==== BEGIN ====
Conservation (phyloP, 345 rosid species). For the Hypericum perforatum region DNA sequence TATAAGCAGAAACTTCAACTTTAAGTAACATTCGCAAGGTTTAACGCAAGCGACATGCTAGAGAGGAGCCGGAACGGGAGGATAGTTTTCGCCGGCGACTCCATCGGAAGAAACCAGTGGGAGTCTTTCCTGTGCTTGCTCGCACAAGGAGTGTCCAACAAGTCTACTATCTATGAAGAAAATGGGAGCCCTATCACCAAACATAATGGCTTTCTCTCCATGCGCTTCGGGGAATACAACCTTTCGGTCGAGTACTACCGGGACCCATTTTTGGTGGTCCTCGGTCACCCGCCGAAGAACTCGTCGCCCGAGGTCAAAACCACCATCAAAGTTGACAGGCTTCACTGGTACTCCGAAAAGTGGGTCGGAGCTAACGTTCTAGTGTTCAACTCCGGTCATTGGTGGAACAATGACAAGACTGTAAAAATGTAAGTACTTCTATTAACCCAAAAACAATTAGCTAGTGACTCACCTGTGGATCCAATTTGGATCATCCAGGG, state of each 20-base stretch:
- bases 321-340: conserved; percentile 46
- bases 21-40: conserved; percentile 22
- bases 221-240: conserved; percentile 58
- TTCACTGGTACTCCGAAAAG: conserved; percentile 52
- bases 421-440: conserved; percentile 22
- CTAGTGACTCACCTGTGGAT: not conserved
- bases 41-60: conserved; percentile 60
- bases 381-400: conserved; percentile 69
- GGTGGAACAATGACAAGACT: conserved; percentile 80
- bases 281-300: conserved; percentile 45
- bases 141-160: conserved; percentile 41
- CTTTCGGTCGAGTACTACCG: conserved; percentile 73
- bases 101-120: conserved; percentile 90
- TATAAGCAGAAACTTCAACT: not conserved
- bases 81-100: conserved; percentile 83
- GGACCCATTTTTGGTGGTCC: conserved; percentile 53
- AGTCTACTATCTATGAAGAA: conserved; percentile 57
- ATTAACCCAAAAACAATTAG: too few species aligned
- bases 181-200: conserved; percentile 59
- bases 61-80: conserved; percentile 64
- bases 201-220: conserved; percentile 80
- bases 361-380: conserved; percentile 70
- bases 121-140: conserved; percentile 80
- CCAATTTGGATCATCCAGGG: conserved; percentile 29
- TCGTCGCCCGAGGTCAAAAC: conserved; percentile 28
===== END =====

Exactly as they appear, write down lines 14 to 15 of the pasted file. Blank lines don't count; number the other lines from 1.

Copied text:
- bases 101-120: conserved; percentile 90
- TATAAGCAGAAACTTCAACT: not conserved